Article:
You don't have to be able to develop websites. Being able to read HTML is an advantage. In any case, you should be familiar with the concepts of HTML, JavaScript and CSS relevant to accessibility. Without basic knowledge of web development it will be quite difficult to get the certificate. You can learn everything by heart, but at the latest with the concepts of ARIA it becomes technically very abstract if you don't have a basic understanding of the interaction of HTML, Javascript and assistive technologies.

Not fish, not meat

In my opinion, the certificate and the possible preparatory programs are particularly suitable for full-time digital accessibility managers.

For people who are already firmly anchored in digital accessibility, there may well be one or two new things. But it's not that much. So it's more of a test of how broad your own knowledge is and a chance to close small gaps. On the other hand: If you have worked in digital accessibility for a long time and have not needed the things up to now, you will not need them later or you can look them up when you need them.

In my opinion, the certificate is not interesting for designers, concept developers or web developers. What is taught about web development in the accepted training courses is too weak for that. And there's also too much other stuff that these people don't care about unless they actually want to specialize in accessibility.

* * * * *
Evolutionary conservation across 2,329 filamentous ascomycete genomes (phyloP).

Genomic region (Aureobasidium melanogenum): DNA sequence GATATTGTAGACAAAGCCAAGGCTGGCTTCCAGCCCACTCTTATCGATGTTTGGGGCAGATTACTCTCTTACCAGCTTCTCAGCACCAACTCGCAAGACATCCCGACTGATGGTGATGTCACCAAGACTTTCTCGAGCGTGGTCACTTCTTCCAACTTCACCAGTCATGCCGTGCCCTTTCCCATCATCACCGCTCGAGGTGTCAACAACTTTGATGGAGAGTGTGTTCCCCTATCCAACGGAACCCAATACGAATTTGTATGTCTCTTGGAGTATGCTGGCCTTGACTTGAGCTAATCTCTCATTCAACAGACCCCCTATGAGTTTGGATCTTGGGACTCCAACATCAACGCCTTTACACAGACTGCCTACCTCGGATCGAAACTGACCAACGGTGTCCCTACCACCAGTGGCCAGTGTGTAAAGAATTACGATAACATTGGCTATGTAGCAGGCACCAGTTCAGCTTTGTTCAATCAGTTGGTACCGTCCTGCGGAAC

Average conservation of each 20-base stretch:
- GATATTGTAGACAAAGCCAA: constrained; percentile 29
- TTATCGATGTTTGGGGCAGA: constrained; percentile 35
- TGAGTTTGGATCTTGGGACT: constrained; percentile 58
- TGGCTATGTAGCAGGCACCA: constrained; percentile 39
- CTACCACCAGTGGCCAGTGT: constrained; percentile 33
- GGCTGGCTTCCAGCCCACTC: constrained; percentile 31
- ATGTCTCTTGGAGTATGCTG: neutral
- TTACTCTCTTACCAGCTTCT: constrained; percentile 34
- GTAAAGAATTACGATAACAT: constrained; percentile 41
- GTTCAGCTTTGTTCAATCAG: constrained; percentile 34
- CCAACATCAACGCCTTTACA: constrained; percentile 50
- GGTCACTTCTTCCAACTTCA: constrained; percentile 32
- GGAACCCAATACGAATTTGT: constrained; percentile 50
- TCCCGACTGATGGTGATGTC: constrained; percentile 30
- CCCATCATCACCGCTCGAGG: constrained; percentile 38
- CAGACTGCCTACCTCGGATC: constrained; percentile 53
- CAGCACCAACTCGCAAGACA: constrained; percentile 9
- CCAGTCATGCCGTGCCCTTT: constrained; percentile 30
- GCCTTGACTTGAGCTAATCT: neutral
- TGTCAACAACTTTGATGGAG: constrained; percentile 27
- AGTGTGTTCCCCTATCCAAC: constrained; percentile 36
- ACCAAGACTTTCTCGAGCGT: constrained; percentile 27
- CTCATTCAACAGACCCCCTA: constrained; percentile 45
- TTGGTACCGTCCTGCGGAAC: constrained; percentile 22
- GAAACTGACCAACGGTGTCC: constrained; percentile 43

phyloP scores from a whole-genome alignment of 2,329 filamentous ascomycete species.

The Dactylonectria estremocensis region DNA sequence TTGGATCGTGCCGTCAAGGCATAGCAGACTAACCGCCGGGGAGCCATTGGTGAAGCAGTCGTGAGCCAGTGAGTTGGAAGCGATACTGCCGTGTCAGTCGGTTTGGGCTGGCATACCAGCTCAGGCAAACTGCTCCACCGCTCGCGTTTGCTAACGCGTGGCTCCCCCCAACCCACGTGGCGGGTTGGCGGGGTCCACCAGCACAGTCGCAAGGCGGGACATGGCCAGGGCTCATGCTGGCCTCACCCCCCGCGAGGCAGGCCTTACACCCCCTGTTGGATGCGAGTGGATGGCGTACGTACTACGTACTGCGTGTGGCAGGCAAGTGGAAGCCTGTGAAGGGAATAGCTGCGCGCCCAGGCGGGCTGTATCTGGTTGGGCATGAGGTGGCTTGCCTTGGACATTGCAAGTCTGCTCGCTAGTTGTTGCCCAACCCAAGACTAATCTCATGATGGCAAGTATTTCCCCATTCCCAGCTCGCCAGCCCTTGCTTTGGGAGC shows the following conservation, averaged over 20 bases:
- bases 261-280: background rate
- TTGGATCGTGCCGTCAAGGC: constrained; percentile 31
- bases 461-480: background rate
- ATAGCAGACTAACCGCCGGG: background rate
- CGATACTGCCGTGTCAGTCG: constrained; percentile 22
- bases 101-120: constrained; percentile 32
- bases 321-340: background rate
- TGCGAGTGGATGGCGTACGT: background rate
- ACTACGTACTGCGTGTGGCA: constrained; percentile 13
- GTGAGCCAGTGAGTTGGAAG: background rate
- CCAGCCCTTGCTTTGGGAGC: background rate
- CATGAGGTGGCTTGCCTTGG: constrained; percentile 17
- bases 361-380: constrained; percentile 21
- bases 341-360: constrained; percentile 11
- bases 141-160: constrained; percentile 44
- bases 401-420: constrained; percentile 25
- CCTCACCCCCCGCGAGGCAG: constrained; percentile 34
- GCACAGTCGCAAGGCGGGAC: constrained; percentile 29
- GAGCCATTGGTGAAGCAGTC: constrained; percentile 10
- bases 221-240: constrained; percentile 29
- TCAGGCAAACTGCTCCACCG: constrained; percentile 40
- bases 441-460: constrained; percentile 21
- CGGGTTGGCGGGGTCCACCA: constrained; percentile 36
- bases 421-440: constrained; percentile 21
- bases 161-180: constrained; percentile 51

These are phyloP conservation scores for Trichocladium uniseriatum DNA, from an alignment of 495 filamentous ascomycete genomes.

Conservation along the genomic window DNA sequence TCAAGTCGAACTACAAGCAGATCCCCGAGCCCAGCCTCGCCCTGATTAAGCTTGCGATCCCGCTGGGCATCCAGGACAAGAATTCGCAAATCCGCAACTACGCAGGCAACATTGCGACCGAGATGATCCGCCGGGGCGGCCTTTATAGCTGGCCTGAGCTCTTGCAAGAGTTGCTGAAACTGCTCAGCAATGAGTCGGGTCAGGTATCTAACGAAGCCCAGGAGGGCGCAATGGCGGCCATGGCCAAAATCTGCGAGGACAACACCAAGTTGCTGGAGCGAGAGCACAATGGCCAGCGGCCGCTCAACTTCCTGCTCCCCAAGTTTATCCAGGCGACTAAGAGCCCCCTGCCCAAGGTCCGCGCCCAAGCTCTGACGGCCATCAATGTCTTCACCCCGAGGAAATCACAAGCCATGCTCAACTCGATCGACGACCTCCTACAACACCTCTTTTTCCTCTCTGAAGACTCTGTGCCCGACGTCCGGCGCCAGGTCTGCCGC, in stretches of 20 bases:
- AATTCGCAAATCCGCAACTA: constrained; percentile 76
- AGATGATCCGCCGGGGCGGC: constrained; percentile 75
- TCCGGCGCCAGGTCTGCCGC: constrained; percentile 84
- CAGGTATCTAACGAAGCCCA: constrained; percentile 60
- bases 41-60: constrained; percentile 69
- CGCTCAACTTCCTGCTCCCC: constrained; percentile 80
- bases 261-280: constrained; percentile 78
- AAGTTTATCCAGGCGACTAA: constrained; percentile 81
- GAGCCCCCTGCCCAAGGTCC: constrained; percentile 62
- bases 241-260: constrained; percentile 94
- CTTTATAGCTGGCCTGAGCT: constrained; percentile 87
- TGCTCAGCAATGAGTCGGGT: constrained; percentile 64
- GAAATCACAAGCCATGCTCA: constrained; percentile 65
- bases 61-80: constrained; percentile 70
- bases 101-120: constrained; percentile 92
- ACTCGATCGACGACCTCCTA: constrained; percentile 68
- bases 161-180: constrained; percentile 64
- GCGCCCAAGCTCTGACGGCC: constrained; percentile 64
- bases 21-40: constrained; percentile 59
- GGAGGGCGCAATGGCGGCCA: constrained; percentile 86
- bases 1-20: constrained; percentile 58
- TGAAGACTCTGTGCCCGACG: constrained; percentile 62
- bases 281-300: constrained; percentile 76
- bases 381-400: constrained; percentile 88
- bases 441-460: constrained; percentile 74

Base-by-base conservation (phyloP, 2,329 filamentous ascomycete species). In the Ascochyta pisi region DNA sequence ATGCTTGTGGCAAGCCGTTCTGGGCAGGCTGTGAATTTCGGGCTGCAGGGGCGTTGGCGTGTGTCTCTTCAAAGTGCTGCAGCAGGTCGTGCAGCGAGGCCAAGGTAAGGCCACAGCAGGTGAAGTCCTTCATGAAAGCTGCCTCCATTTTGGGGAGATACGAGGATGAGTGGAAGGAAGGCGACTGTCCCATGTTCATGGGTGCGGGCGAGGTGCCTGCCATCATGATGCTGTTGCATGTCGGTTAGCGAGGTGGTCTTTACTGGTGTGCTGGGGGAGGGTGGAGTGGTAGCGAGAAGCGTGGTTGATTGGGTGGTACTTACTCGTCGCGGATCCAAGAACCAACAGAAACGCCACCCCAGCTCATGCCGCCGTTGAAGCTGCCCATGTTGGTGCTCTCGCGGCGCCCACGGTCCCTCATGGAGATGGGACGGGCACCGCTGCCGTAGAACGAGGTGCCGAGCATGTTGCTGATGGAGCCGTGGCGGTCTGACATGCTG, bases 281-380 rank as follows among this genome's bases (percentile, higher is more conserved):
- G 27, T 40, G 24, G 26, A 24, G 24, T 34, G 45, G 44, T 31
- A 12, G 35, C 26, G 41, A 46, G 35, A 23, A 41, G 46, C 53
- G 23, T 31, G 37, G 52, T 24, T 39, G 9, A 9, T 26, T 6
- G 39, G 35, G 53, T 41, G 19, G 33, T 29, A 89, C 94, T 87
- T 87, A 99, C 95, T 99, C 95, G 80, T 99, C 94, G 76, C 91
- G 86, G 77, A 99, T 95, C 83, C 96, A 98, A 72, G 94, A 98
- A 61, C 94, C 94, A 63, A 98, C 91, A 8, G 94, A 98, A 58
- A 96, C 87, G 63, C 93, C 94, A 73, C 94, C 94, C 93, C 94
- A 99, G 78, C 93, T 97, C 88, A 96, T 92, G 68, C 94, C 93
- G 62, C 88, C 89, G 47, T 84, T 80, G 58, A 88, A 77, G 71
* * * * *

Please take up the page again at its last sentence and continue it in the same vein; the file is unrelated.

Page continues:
I would also advise against going into the subject of accessibility with the WAS. Understanding the more abstract WCAG guidelines and documents is challenging.

In my opinion, it is also unsuitable for people who do not deal with digital accessibility full-time. So disability officers and other people from this topic. The knowledge is too deep for that. For these people, more conceptual basics such as semantics or color contrasts would be necessary. You don't have to complete 40 hours of training to gain this knowledge. In addition, the CPACC certificate should be more suitable for these people anyway, because it also contains other topics such as accessible building.